While Conservative INC. wants you to be outraged about putting an “Islamic Cultural Center” a few blocks away from the Ground Zero site, it doesn’t mind using the 9-11 event to raise money for itself.
Apparently Glenn Beck and Sarh Palin are going to headline a 9-11 remembrance event in Alaska this weekend. But this is not any ordinary vigil or memorial ceremony. In this case you have to pay to remember the fallen.
“Sarah Palin and Glenn Beck are appearing together in Anchorage, Alaska Saturday to mark the anniversary of the Sept. 11 terrorist attacks, and tickets don’t come cheap: The Ticketmaster page for the event lists regular adult tickets at between $73 and $130 and tickets plus a “meet & greet” at $225.
The event will also have a “dry section” where no alcohol is served and a “wet section” for those who want to drink.
Palin heralded the event on her Facebook page last night with a message beginning, “Glenn’s coming to the Last Frontier!”
“I hope my fellow Alaskans (and anyone visiting from Outside) will join me this Saturday, September 11, 2010, at Anchorage’s Dena’ina Center at 8:00 p.m. Glenn Beck will be there – you won’t want to miss it,” she wrote.
Is this crew throwing a party on 9-11? Treating what should be a somber day like it was Labor Day or the Fourth of July? And why should it cost anything to attend a ceremony honoring the victims of 9-11? Is this a fundraiser? And if it’s a fundraiser, to whom is the money going to? Hmm?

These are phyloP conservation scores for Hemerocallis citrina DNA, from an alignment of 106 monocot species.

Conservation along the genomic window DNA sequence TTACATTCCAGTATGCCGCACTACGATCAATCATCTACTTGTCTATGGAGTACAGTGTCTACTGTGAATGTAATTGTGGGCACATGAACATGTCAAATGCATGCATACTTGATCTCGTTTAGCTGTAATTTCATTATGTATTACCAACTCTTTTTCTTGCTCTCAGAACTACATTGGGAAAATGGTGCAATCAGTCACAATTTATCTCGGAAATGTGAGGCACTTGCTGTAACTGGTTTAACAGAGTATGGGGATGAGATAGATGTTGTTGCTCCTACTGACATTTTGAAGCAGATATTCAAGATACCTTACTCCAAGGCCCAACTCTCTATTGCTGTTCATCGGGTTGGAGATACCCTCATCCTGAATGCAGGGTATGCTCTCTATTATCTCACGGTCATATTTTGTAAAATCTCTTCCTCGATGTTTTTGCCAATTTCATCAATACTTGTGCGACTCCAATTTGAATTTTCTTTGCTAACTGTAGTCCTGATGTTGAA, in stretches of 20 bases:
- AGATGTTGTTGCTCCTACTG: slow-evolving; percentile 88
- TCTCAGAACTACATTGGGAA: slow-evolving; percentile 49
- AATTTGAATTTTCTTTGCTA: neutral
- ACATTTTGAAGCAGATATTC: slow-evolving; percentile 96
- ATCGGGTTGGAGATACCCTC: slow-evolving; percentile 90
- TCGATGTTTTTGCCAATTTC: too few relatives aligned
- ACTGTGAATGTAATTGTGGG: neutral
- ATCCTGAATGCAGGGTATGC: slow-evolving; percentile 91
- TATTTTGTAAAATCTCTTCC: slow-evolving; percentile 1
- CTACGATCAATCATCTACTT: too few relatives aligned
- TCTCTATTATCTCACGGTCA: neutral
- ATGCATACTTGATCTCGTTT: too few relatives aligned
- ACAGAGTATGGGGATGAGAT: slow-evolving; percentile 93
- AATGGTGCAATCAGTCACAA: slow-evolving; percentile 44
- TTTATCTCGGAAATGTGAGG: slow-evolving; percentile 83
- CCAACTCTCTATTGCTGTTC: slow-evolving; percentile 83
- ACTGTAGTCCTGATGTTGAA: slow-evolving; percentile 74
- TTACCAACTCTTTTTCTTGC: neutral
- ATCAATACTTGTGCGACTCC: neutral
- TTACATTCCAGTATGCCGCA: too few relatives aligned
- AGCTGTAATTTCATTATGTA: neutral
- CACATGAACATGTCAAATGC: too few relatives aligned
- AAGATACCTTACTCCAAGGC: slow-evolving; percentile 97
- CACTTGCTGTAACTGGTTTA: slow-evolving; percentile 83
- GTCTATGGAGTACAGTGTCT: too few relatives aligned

The person throwing the event says this planned for an earlier date but said he didn’t want it to conflict with the Alaska State Fair. Well then, why not hold then on Sept. 18 or 25? And if has nothing to do with 9-11, why did Palin herself make this statement: “I can think of no better way to commemorate 9/11 than to gather with patriots who will ‘never forget.” Great, but why do people need to shell out $130 bucks to do so?
I have written about the money making/fundraising machine known as Conservative INC. and some of the more dubious ways they like to separate cash from people’s wallets here, here, and here. However, this latest scheme goes well beyond any boundaries of good taste. Yes, people are free to give money to whatever they choose, but the question, it seems to me, is why persons and organizations who receive so much from corporations for political organizing, book deals, lobbying, salaries, media appearances, and so forth should be asking for funds from cash-strapped Americans in the first place and then pay through the nose to fundraisers themselves in order to get the dough?